Ode to Evening.

IF aught of oaten stop, or pastoral song,
May hope, chaste Eve, to sooth thy modest ear,
Like thy own solemn springs,

Thy springs, and dying gales;

O nymph reserved, while now the bright-haired Sun
Sits in yon western tent, whose cloudy skirts,
With brede ethereal wove,
O'erhang his wavy


Now air is hushed, save where the weak-eyed bat,
With short shrill shriek, flits by on leathern wing,
Or where the beetle winds

His small but sullen horn,

As oft he rises 'midst the twilight path,

Against the pilgrim borne in heedless hum:

Now teach me, maid composed,

To breathe some softened strain,

Whose numbers, stealing through thy darkening vale, May not unseemly with its stillness suit,

As, musing slow, I hail

Thy genial, loved return!


For when thy folding star- arising shows

His paly circlet, at his warning lamp

The fragrant hours, and elves
Who slept in buds the day,

And many a nymph who wreathes her brows with sedge,
And sheds the freshening dew, and lovelier still,
The pensive pleasures sweet
Prepare thy shadowy car,

Then let me rove some wild and heathy scene,
Or find some ruin midst its dreary dells,

Whose walls more awful nod
By thy religious gleams.

Then lead, dear votress, where some sheety lake
Cheers the lone heath, or some time-hallowed pile,
Or upland fallows gray

Reflect the last cool gleam.

Or if chill, blustering winds, or driving rain,
Prevent my willing feet, be mine the hut,
That from the mountain's side
Views wilds and swelling floods,

And hamlets brown, and dim-discovered spires,
And hears their simple bell, and marks o'er all
Thy dewy fingers draw

The gradual dusky veil.

While Spring shall pour his showers, as oft he wont,
And bathe thy breathing tresses, meekest Eve!

While Summer loves to sport
Beneath thy lingering light:


While sallow Autumn fills thy lap with leaves,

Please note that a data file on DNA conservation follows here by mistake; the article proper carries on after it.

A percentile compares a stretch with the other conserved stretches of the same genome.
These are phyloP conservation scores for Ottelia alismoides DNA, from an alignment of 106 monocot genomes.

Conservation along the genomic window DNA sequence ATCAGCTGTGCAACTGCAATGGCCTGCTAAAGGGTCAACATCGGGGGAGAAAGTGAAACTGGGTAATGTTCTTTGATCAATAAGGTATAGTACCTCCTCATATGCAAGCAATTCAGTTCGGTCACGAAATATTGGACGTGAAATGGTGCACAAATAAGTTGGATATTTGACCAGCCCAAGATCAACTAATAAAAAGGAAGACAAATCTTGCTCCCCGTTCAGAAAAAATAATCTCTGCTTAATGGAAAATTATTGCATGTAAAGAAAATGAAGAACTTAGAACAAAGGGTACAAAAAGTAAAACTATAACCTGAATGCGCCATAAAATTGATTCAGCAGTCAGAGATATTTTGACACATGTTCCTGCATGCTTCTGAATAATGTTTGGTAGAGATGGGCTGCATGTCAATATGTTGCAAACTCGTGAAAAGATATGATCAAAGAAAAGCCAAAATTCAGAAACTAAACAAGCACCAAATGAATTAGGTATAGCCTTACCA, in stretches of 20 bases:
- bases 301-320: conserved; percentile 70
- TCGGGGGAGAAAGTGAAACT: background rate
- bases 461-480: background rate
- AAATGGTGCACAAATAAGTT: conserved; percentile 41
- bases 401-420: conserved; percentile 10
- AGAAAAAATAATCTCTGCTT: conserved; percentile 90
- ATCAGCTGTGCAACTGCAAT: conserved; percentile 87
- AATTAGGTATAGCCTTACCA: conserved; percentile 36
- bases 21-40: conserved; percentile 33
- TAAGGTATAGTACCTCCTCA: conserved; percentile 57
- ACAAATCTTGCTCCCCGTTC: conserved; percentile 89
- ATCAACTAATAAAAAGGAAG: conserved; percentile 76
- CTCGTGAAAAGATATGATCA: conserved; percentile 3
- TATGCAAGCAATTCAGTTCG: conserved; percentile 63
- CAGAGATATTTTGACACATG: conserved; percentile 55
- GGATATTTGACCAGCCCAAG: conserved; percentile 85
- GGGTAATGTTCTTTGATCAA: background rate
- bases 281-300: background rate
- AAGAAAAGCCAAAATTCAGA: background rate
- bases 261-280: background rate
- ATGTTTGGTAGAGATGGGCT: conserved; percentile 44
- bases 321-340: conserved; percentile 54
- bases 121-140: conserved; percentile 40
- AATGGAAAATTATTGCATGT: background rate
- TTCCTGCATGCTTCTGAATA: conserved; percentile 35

Or Winter, yelling through the troublous air,
Affrights thy shrinking train,

And rudely rends thy robes:

So long, regardful of thy quiet rule,

Shall Fancy, Friendship, Science, smiling Peace,
Thy gentlest influence own,

And love thy favourite name!

A Satyr


THOROUGH YON same bending plain

That flings his arms down to the main,
And through these thick woods, have I run,
Whose bottom never kissed the sun

Since the lusty spring began,
All to please my master Pan,
Have I trotted without rest
To get him fruit; for at a feast
He entertains, this coming night,
His paramour, the Syrinx bright.—
But, behold a fairer sight!

[Seeing the Shepherdess.]



By that heavenly form of thine,
Brightest fair, thou art divine,
Sprung from great immortal race
Of the gods; for in thy face
Shines more awful majesty,
Than dull weak mortality
Dare with misty eyes behold,
And live! Therefore on this mould,
Lowly do I bend my knee,
In worship of thy deity.
Deign it, goddess, from my hand,
To receive whate'er this land
From her fertile womb doth send
Of her choice fruits; and but lend
Belief to that the Satyr tells :
Fairer by the famous wells,
To this present day ne'er grew,
Never better, nor more true.
Here be grapes, whose lusty blood
Is the learned poet's good,

Sweeter yet did never crown

The head of Bacchus; nuts more brown
Than the squirrels' teeth that crack them;
Deign, oh, fairest fair, to take them.
For these black-eyed Driope
Hath oftentimes commanded me
With my clasped knee to climb:
See how well the lusty time

Hath decked their rising cheeks in red,
Such as on your lips is spread.

Here be berries for a queen,
Some be red, some be green;


These are of that luscious meat,

The great god Pan himself doth eat;

All these, and what the woods can yield,
The hanging mountain or the field,

I freely offer, and ere long

Will bring you more, more sweet and strong,
Till when humbly leave I take,

Lest the great Pan do awake,

That sleeping lies in a deep glade,
Under a broad beech's shade:

I must go, I must run
Swifter than the fiery sun.


The Bride.

HER finger was so small, the ring
Would not stay on which they did bring,
It was too wide a peck:

And to say truth (for out it must)
It looked like the great collar (just)
About our young colt's neck.

Her feet beneath her petticoat,
Like little mice, stole in and out,
As if they feared the light:
But oh! she dances such a way!
No sun upon an Easter Day
Is half so fine a sight.

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